In a comparative analysis, it is important to identify peer cities that are similar in population. Two important measures of a population are population size and population density, the number of individuals per unit area or volume. Cities serving larger populations often are called upon to provide more services and require larger staff.

    Of the five cities, Columbus has the largest population while Cleveland has the smallest. Detroit’s population ranks in the middle, as does its geographic size.

    Cities covering larger land areas may require larger staffs and more funding to meet the service needs of their constituents. Memphis has the largest geographic area, while Cleveland has the smallest. 

    Similarly, local governments that serve large numbers of people located in close proximity to one another are called upon to provide more services and services at higher intensity levels than local governments that serve sparsely populated areas. Milwaukee is the most densely populated city in the sample with Memphis ranking last. Detroit’s population density falls in the middle of the pack ranking.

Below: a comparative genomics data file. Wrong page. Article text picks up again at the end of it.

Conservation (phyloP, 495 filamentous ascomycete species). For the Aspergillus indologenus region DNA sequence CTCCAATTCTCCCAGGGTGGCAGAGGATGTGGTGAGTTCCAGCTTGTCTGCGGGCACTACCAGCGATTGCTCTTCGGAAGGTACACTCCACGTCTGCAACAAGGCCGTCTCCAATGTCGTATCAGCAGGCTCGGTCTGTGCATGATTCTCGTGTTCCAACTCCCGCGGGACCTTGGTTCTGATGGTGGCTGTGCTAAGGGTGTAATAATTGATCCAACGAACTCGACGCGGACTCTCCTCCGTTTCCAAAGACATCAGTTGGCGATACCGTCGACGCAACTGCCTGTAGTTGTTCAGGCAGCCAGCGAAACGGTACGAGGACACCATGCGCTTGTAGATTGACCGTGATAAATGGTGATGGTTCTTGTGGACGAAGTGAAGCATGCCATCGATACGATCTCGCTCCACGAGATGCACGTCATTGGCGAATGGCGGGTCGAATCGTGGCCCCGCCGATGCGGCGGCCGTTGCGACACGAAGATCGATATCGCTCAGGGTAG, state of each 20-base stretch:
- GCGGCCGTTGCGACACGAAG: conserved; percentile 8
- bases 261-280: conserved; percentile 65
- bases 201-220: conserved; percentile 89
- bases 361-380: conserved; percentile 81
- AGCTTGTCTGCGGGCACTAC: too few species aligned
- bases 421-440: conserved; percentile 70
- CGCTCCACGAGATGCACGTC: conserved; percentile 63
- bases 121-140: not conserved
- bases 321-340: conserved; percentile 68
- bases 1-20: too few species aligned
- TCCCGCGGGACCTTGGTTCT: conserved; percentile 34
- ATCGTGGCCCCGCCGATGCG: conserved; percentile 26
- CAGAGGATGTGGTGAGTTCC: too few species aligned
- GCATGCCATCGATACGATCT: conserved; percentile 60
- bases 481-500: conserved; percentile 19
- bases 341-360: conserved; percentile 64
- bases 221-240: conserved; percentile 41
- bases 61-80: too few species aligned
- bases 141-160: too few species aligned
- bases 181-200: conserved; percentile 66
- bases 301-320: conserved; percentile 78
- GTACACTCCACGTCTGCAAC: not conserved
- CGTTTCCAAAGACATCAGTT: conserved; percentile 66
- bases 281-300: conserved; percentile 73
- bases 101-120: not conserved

Economic indicators such as median household income and percentage of the population below poverty level provide glimpses of the needs within a population. Populations with lower household median income levels and higher poverty levels often have a higher demand for public services. 

    Columbus has the highest and Cleveland has the lowest household median income, while Detroit ranks fourth on the list. All of the five peer cities fall below the average household median income in the United States of $67,521. 

    Income level corresponds with the level of poverty in each city. Columbus, for example, has the highest household median income and the lowest percentage of the population living below the poverty level. 

    Detroit has the highest percentage of its population living below poverty level, with Cleveland close behind. The official poverty rate for the United States was 11.4 percent in 2020, of which all five peer cities exceed. 

    Demographic and Economic Indicators For Five Peer Cities